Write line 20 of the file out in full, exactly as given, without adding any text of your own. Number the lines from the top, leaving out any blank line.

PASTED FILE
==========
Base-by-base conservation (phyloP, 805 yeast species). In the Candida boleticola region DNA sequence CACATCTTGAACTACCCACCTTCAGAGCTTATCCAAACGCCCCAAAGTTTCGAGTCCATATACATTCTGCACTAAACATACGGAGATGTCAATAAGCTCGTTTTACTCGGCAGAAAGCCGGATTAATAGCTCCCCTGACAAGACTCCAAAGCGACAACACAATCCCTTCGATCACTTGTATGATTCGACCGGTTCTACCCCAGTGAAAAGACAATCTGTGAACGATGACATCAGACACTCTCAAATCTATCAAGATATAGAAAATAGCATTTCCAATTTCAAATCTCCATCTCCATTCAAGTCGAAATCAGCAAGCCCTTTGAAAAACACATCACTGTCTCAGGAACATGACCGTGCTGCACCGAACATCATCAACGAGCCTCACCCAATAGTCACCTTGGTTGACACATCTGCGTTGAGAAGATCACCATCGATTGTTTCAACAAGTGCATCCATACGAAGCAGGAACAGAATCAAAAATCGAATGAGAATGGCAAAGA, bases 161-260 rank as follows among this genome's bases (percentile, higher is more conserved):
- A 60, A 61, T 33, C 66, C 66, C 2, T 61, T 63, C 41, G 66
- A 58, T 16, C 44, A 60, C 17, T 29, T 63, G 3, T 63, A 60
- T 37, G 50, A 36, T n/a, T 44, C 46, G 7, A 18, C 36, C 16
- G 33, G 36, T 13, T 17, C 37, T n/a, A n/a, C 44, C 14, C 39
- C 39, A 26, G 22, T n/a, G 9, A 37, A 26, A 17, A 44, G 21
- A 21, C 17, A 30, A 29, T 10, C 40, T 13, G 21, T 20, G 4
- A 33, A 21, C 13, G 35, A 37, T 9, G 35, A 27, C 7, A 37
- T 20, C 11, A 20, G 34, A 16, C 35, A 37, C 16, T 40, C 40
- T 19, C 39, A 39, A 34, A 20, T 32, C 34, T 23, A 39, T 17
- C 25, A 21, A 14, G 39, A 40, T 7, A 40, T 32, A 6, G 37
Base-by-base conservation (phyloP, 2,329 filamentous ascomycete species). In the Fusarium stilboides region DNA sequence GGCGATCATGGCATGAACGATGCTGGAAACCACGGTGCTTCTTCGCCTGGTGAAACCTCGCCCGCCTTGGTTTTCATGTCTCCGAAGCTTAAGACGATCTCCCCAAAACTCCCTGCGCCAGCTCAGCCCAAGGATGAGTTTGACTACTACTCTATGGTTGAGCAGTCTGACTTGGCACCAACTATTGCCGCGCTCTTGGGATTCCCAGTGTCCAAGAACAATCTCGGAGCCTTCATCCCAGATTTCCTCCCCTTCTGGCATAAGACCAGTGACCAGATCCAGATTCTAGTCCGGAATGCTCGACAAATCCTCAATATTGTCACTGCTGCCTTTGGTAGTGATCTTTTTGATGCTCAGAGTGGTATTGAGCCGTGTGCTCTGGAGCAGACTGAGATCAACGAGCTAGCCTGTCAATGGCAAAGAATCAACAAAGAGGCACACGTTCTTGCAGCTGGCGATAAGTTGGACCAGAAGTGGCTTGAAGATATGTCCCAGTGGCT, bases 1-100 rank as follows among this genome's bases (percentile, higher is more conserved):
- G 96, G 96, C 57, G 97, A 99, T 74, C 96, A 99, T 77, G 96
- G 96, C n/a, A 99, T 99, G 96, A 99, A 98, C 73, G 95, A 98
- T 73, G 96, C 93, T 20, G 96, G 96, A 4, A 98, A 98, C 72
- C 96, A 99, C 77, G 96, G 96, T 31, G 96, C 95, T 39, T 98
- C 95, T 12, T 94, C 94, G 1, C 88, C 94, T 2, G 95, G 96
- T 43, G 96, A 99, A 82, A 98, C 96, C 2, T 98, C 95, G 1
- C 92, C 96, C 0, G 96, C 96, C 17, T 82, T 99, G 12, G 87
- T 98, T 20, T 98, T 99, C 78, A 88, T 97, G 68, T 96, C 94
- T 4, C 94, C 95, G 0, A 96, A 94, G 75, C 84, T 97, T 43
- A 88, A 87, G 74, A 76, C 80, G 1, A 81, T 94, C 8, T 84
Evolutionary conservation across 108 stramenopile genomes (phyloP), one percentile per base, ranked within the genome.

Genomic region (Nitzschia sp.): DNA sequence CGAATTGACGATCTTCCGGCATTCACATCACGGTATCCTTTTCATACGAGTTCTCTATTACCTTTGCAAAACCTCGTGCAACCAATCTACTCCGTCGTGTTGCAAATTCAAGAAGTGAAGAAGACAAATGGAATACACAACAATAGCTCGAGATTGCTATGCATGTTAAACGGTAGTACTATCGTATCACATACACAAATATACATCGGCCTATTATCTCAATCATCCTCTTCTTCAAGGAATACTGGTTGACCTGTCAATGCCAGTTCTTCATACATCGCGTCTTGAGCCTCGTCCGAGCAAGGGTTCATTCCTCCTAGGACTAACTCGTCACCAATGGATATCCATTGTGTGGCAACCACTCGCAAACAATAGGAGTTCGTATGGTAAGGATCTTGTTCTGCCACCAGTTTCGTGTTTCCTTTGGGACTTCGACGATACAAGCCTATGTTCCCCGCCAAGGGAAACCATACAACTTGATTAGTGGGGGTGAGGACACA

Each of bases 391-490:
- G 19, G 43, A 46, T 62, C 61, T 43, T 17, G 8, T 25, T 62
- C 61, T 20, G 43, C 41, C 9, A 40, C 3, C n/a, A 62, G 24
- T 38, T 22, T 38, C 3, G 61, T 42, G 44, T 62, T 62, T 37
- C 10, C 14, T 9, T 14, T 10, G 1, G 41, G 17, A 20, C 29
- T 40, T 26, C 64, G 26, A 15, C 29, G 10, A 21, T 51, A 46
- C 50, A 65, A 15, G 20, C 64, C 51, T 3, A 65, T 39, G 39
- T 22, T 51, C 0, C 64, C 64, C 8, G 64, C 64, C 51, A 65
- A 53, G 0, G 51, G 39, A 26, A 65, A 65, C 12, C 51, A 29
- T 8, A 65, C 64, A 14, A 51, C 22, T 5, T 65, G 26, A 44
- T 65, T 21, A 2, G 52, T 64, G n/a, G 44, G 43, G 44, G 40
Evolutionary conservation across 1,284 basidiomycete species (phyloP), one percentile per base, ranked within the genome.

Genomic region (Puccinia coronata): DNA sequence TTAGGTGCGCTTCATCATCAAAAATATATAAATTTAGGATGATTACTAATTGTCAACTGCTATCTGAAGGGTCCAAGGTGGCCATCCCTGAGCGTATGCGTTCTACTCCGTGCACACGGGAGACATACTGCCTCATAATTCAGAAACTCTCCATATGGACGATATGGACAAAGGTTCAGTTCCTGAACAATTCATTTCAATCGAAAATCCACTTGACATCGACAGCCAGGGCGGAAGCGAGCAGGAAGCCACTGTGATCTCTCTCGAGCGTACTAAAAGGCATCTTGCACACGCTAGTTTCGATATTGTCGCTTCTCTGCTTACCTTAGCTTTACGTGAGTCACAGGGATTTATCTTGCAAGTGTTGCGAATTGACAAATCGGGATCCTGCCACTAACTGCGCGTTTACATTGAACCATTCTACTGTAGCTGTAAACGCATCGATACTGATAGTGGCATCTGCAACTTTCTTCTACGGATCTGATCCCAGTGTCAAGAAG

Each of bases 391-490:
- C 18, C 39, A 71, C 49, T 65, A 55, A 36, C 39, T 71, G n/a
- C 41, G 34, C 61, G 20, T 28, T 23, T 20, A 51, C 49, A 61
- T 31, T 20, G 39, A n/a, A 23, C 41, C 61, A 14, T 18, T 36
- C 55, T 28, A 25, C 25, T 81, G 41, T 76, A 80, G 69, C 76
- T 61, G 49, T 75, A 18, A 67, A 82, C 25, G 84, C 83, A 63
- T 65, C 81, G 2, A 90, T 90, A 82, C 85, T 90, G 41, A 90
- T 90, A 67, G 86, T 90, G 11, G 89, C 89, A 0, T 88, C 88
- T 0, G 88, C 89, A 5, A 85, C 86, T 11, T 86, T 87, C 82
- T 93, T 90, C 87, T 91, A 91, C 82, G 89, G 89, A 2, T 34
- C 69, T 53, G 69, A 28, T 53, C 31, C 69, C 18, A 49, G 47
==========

- T 98, T 20, T 98, T 99, C 78, A 88, T 97, G 68, T 96, C 94